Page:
Congratulations! You’re pregnant! And, of course, you are very concerned about your health and the health of your child. Almost everyone agrees that nutrition during pregnancy is important, but one of the overlooked benefits of eating an optimal diet during pregnancy is that a child’s taste for food begins in the womb.
Your diet during pregnancy and breastfeeding will influence your baby’s taste for foods when solids are introduced. Another benefit of optimal nutrition is that you will be in great shape and prepared for the demands of motherhood by the time you deliver your baby, too!
So, what should you eat? The same well-structured, low-fat, plant-based diet I recommend to everyone, with more calories. It takes between 60,000 and 80,000 calories to grow a baby, which is about 250-300 extra calories per day during the 2nd and 3rd trimester. Many women make the mistake of overeating, thinking they are “eating for two”, which while technically true is not a free pass to over-consume. Weight gain of over 25 pounds is not advisable since this increases the risk of many conditions including pre-eclampsia and gestational diabetes. Additionally, excess weight gain increases the size of the baby, making vaginal birth difficult or impossible.
Many doctors recommend dietary supplements for pregnant women, particularly folic acid. It is true that folic acid has been shown to reduce neural tube defects, which result in decreasing deformities of the spinal cord in half. But the benefit concerning risk reduction is expressed in relative rather than absolute terms, which is quite misleading. The risk of neural tube defects for women who do not take folic acid supplements is 2 in 1000. For women who do take them, the risk is about 1 in 2000. This is, indeed a 50% reduction in relative terms, but only a 1% reduction in absolute terms. The actual reduction in risk of neural tube defects as a result of taking folic acid during pregnancy is actually 1%, not 50%. On the other hand, there are risks associated with taking folic acid supplements, including an increased risk of cancer.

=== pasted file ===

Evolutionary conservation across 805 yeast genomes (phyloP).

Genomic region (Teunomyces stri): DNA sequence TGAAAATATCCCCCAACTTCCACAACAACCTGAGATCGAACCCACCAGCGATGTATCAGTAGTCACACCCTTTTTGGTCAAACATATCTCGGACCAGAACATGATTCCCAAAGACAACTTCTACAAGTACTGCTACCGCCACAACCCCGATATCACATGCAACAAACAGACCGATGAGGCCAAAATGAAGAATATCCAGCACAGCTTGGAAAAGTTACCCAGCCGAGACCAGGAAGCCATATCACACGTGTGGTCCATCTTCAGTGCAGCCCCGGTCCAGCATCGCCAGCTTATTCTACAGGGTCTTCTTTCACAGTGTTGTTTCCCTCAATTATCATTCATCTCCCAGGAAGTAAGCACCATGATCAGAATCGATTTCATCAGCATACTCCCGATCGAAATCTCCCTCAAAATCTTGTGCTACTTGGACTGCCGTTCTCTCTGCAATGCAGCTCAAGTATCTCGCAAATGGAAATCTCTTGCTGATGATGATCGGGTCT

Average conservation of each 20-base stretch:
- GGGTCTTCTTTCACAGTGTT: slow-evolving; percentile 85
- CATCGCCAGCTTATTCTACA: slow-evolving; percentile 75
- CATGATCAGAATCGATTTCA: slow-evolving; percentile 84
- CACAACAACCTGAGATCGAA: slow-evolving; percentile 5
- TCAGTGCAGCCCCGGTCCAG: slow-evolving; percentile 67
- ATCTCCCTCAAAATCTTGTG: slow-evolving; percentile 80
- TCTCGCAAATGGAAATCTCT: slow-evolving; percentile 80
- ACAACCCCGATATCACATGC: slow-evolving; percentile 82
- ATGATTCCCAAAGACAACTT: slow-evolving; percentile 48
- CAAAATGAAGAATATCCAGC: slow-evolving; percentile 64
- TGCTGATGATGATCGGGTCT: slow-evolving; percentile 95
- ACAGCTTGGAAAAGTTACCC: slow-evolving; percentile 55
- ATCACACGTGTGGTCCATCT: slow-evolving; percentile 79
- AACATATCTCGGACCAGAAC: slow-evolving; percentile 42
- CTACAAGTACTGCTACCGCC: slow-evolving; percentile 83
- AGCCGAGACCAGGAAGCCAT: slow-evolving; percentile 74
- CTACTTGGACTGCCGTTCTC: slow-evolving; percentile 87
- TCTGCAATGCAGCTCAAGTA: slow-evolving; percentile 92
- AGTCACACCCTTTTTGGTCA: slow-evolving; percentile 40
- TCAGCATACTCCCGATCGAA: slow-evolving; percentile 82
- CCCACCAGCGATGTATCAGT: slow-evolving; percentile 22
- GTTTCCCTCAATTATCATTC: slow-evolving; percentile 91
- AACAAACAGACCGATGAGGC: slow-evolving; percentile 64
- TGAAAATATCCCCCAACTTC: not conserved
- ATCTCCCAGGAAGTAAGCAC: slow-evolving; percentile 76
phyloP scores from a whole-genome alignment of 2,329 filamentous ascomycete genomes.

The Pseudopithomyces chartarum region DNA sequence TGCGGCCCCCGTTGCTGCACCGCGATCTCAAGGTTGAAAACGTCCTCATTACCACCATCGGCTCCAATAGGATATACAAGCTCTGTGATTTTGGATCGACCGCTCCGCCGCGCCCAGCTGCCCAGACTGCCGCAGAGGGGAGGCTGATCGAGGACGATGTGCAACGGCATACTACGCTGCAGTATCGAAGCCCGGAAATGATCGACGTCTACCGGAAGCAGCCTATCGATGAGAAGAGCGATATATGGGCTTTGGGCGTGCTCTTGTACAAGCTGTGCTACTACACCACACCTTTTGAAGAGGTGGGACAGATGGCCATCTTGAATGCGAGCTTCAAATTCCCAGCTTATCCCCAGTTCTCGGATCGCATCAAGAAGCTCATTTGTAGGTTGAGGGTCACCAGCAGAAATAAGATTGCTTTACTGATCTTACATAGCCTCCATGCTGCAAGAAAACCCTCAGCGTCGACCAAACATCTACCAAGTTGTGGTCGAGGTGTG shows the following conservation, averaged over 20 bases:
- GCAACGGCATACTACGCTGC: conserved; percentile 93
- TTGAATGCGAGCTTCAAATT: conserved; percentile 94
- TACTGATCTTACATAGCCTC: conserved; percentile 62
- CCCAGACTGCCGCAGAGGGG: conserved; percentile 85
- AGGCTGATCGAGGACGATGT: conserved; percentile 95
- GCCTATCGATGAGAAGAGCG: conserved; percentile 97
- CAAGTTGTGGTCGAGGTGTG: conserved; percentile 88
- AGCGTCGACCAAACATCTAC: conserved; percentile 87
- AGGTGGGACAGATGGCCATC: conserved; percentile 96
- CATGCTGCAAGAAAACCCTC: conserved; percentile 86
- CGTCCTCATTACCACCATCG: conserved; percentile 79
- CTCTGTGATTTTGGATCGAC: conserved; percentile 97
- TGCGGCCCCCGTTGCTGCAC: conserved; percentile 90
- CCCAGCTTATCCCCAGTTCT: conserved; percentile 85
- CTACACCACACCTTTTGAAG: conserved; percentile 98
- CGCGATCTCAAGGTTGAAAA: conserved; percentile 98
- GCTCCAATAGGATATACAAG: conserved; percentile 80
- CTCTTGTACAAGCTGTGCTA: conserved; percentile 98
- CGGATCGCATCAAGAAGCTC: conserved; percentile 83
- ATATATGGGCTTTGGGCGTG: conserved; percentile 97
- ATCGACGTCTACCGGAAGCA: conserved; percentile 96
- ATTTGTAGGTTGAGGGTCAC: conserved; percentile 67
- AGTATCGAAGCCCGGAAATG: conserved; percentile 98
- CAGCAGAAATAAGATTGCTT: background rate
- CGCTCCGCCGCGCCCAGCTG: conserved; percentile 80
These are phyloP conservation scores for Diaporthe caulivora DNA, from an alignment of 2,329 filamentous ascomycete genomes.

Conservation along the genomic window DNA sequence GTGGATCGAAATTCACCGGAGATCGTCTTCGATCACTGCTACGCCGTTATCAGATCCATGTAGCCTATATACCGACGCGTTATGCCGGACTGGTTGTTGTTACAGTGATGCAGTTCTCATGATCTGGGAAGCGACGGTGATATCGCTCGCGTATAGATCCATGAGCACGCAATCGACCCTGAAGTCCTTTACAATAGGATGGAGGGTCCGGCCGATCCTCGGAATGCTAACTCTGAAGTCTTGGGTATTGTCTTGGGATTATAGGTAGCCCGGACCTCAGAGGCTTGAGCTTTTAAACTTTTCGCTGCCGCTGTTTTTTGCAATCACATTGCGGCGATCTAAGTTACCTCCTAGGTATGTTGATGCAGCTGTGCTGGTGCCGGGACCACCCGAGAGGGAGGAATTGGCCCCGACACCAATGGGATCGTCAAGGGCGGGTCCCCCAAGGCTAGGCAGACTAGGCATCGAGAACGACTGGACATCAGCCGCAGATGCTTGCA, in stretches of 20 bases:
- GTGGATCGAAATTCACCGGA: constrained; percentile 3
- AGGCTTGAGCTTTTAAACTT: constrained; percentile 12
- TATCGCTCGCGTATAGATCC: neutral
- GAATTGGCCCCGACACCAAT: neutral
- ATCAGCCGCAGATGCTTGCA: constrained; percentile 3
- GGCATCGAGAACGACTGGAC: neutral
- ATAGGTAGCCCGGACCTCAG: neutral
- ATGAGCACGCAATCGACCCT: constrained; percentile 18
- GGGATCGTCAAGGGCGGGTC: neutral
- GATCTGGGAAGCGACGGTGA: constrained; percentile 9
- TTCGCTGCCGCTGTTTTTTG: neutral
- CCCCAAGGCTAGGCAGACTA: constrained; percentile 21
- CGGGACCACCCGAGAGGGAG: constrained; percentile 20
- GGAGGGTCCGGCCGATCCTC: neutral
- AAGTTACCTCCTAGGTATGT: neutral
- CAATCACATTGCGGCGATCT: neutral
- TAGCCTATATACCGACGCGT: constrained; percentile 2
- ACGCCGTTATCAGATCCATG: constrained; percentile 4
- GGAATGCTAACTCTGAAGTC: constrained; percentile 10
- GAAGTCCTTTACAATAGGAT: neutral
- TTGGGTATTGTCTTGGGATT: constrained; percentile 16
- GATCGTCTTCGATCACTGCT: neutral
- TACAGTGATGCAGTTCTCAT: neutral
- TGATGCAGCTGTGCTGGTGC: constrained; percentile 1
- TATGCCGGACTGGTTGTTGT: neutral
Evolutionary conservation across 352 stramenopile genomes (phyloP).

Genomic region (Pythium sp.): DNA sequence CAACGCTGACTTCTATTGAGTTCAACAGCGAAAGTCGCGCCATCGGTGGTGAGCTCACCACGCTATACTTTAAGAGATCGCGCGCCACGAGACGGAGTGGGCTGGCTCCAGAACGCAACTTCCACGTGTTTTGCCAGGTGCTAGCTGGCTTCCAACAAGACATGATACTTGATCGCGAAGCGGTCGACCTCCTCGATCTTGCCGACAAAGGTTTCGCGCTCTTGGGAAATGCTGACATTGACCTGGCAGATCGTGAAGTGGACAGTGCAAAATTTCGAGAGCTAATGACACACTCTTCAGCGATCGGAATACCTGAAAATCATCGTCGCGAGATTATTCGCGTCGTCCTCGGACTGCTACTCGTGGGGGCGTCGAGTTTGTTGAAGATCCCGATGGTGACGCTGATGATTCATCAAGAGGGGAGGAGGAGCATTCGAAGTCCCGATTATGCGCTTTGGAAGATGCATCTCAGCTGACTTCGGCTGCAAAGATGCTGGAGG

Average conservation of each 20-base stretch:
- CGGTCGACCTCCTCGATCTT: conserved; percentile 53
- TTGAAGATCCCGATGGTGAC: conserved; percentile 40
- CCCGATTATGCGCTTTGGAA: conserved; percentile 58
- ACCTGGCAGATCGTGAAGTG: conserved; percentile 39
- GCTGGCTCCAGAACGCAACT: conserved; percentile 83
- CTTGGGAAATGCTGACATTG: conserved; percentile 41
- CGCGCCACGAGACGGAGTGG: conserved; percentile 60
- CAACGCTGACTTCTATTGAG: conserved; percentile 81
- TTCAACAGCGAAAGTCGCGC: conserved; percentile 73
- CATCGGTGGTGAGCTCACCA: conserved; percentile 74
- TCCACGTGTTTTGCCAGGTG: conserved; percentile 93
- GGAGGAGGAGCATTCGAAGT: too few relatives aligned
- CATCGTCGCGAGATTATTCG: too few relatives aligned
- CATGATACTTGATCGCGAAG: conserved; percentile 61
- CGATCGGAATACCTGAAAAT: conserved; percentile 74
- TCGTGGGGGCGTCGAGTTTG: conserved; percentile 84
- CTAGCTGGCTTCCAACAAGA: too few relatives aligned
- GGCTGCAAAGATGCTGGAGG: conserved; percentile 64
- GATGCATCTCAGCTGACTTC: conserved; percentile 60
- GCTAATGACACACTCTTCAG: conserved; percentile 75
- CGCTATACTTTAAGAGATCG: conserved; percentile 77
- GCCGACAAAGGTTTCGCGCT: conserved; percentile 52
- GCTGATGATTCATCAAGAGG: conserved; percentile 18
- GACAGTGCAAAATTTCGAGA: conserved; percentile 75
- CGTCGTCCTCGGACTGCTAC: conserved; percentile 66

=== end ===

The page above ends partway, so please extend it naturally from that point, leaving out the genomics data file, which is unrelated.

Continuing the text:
There really is no need for women who eat a well-structured plant-based diet to take folic acid supplements. Folic acid comes from folate, which is found naturally in plants. Pregnant women can take in adequate amounts of folate through diet and do not need to take it in supplement form.
There are concerns about taking other supplements during pregnancy also. For example, a study that looked at the effects of Vitamins C and E on pre-eclampsia in high-risk women showed that the vitamins had no effect, and the women taking them had lower birth weight babies.
Calcium supplements are also not recommended. A developing fetus requires about 30 grams of calcium for normal development, which is approximately 2.5% of a woman’s stored calcium. During pregnancy, a woman’s body adapts, increasing absorption and retention of calcium, and decreasing urinary excretion of calcium. To be fair, most doctors are prescribing prenatal vitamins and other supplements to pregnant women because they know that most people do not eat an optimal diet, and it’s the best option based on their training. However, the uncertainty about both the safety and efficacy of supplements makes eating a plant-based diet comprised of whole foods the better choice.